Nocoroco is the site of a Timucua
The Timucua were a Native American people who lived in Northeast and North Central Florida and southeast Georgia. They were the largest indigenous group in that area and consisted of about 35 chiefdoms, many leading thousands of people. The various groups of Timucua spoke several dialects of the...

n village located on the Tomoka River
Tomoka River
The Tomoka River is a north-flowing river in Volusia County, Florida, United States. It drains an area of about and is the longest river in Volusia County , with a length of .- Geography :...

, in Tomoka State Park
Tomoka State Park
Tomoka State Park is an Florida State Park located along the Tomoka River, three miles north of Ormond Beach on North Beach Street.-Fauna:...

. The park is located two or three miles north of Ormond Beach, Florida
Ormond Beach, Florida
Ormond Beach is a city in Volusia County, Florida, United States. The population was 36,301 at the 2000 census. As of 2004, the population recorded by the U.S. Census Bureau is 37,929. Ormond Beach is the northern neighbor of Daytona Beach and is home to Tomoka State Park.-History:Ormond Beach was...

 on North Beach Street.


Approximately seven thousand years ago, during the Archaic Period, indigenous people found plentiful fish and shellfish at this site in the shelter of a barrier island to the east. The site was inhabited approximately twelve hundred years ago by the Timucuans, whose descendants were discovered there by Europeans. Alvaro Mexia
Alvaro Mexia
Alvaro Mexia was a 17th century Spanish explorer and cartographer of the east coast of Florida. Mexia was stationed in St Augustine and was given a diplomatic mission to the native populations living south of St. Augustine and in the Cape Canaveral area...

 visited Nocoroco in 1605, just as European acculturation had begun. Mexia's expedition explored down the east coast of Florida at the behest of the Spanish governor. This late St. Johns period site represents one of the last Timucuan strongholds in northeastern Florida. All that remains today of these native peoples are the shell midden
A midden, is an old dump for domestic waste which may consist of animal bone, human excrement, botanical material, vermin, shells, sherds, lithics , and other artifacts and ecofacts associated with past human occupation...

s, which help modern archaeologists document their lives.

The British occupation began in 1763 when Great Britain received Florida from Spain in a trade. The site of the village of Nocoroco was part of a British land-grant called Mt. Oswald, held by Richard Oswald. His plantation grew indigo and rice. After its return to the Spanish in 1783, the area was likely cultivated until many plantations were destroyed near the beginning of the Second Seminole War in 1835.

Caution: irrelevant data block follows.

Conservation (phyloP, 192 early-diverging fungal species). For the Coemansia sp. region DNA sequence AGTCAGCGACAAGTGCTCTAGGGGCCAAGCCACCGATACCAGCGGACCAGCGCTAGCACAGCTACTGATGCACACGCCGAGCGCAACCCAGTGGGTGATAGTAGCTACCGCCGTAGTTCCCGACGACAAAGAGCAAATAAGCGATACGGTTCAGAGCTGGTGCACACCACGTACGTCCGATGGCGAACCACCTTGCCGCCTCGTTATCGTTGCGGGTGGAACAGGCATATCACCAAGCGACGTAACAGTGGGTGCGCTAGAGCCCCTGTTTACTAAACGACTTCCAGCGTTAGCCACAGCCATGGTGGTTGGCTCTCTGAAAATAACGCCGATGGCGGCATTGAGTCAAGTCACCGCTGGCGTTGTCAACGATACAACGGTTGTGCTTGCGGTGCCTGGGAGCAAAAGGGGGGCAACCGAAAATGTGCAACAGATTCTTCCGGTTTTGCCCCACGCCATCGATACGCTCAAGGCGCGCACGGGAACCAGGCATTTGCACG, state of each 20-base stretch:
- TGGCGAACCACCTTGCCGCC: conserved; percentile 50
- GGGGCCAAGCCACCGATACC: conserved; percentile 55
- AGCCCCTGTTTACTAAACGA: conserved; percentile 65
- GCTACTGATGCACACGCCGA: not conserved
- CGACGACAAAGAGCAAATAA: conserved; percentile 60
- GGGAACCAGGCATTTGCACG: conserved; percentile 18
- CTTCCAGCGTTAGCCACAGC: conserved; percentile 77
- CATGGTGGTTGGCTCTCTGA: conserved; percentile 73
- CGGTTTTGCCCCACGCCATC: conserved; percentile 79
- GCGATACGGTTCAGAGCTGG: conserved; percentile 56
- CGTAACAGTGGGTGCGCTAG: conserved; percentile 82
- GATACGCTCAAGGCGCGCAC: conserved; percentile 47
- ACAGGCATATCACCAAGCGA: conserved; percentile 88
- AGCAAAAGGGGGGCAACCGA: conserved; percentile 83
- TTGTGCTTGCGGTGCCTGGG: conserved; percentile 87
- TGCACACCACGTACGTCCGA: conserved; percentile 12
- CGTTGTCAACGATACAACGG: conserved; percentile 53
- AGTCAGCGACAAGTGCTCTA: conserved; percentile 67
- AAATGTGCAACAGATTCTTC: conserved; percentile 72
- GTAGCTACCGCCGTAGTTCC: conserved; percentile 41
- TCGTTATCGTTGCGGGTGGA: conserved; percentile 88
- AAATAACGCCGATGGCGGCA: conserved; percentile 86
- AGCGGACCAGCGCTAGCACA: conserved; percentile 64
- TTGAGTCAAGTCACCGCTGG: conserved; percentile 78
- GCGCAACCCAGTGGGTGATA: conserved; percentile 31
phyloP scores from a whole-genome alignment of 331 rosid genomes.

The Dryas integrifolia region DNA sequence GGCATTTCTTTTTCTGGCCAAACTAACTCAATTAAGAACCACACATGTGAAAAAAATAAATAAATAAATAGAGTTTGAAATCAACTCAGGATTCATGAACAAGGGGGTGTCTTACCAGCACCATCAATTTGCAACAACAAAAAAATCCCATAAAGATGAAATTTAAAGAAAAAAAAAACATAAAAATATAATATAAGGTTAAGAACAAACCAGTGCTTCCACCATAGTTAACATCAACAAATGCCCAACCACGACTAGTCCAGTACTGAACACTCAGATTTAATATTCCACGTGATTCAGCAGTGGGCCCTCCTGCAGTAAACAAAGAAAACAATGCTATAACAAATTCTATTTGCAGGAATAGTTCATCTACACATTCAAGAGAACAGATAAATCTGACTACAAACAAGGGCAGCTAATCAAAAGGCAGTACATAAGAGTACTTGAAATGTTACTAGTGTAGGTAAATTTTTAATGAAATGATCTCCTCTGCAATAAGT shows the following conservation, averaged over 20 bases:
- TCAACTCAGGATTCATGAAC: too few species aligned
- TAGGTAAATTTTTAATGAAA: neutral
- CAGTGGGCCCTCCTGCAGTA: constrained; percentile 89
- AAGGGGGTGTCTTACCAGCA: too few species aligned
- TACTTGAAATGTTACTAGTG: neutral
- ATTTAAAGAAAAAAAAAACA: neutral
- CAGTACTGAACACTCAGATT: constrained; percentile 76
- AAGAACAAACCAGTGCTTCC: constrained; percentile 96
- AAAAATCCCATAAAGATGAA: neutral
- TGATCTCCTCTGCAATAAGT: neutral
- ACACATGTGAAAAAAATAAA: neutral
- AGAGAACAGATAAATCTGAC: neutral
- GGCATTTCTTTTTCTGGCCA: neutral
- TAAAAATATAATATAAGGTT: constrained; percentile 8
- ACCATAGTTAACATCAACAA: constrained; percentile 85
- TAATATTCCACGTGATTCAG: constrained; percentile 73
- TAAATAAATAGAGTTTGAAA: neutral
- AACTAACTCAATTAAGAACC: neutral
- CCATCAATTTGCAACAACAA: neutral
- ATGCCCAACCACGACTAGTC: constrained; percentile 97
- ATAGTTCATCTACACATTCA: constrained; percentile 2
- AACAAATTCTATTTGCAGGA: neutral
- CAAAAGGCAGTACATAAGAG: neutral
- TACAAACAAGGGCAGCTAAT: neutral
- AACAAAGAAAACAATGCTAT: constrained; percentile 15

Site Archeology

The midden at Nocoroco is mainly composed largely of a black earth accumulation, with pockets of shell and a few larger shell accumulations. The midden differs from most common middens in the region, which are mostly shell. Shell types include Ostrea Virginica, Venus Mercenaria, Tagelus Gibbus, Arca (sp.), Donax Varabilis, Modiolus Plicatulus, Busycon Perversum, and Murex Fulvescens. Animal bones were not preserved well and typically were quite fragmentary. Among mammals, the most prevalent source of food seems to have been deer, but other types of bones, such as fish, turtle and alligator remains, were all present.

NRHP listing

On May 7, 1973, it was added to the U.S.
United States
The United States of America is a federal constitutional republic comprising fifty states and a federal district...

 National Register of Historic Places
National Register of Historic Places
The National Register of Historic Places is the United States government's official list of districts, sites, buildings, structures, and objects deemed worthy of preservation...

 as a site significant for its information potential in the area of aboriginal history.

Present day

Today the site of the village of Nocoroco is marked by a large fountain sculpture, called the "Tomokie Fountain", created by Frederick Dana Marsh
Frederick Dana Marsh
Frederick Dana Marsh was an American illustrator.Born in 1872 to a prosperous Chicago stockyard merchant, Marsh attended the School of the Art Institute of Chicago, where he worked with artists preparing murals for the Chicago World's Fair in 1893, learning the big brush techniques of mural...

. The fountain is Marsh's artistic interpretation of the legend of Tomokie, whose arrogance in drinking from a sacred spring was paid for with his life and those of all his band. According to information at the site, references to the legend date back more than one hundred years.
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